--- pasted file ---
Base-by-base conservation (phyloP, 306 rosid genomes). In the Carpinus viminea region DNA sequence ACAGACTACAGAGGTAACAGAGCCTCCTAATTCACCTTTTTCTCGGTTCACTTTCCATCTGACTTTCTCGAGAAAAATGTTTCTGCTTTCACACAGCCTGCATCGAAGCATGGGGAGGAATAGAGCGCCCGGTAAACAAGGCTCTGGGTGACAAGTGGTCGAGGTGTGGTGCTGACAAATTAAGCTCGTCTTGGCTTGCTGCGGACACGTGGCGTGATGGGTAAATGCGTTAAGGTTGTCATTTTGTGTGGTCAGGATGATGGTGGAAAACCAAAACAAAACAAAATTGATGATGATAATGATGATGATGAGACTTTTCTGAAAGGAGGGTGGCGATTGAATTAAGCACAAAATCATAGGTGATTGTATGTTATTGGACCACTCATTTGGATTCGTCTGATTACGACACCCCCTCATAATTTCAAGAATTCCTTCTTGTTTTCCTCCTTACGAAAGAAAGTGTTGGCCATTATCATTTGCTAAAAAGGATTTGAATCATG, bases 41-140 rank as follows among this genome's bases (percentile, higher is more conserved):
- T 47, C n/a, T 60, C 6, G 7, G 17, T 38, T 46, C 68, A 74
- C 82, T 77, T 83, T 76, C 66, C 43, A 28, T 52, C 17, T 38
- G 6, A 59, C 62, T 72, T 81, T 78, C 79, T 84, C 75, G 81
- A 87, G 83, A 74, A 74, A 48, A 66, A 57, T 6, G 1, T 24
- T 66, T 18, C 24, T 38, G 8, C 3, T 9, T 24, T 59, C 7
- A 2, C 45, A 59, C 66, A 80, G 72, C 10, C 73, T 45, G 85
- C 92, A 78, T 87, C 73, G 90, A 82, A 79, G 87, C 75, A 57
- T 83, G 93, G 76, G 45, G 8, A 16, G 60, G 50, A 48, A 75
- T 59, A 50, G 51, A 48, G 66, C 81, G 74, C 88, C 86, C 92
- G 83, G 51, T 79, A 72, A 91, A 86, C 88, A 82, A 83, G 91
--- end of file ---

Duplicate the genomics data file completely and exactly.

Base-by-base conservation (phyloP, 306 rosid genomes). In the Carpinus viminea region DNA sequence ACAGACTACAGAGGTAACAGAGCCTCCTAATTCACCTTTTTCTCGGTTCACTTTCCATCTGACTTTCTCGAGAAAAATGTTTCTGCTTTCACACAGCCTGCATCGAAGCATGGGGAGGAATAGAGCGCCCGGTAAACAAGGCTCTGGGTGACAAGTGGTCGAGGTGTGGTGCTGACAAATTAAGCTCGTCTTGGCTTGCTGCGGACACGTGGCGTGATGGGTAAATGCGTTAAGGTTGTCATTTTGTGTGGTCAGGATGATGGTGGAAAACCAAAACAAAACAAAATTGATGATGATAATGATGATGATGAGACTTTTCTGAAAGGAGGGTGGCGATTGAATTAAGCACAAAATCATAGGTGATTGTATGTTATTGGACCACTCATTTGGATTCGTCTGATTACGACACCCCCTCATAATTTCAAGAATTCCTTCTTGTTTTCCTCCTTACGAAAGAAAGTGTTGGCCATTATCATTTGCTAAAAAGGATTTGAATCATG, bases 41-140 rank as follows among this genome's bases (percentile, higher is more conserved):
- T 47, C n/a, T 60, C 6, G 7, G 17, T 38, T 46, C 68, A 74
- C 82, T 77, T 83, T 76, C 66, C 43, A 28, T 52, C 17, T 38
- G 6, A 59, C 62, T 72, T 81, T 78, C 79, T 84, C 75, G 81
- A 87, G 83, A 74, A 74, A 48, A 66, A 57, T 6, G 1, T 24
- T 66, T 18, C 24, T 38, G 8, C 3, T 9, T 24, T 59, C 7
- A 2, C 45, A 59, C 66, A 80, G 72, C 10, C 73, T 45, G 85
- C 92, A 78, T 87, C 73, G 90, A 82, A 79, G 87, C 75, A 57
- T 83, G 93, G 76, G 45, G 8, A 16, G 60, G 50, A 48, A 75
- T 59, A 50, G 51, A 48, G 66, C 81, G 74, C 88, C 86, C 92
- G 83, G 51, T 79, A 72, A 91, A 86, C 88, A 82, A 83, G 91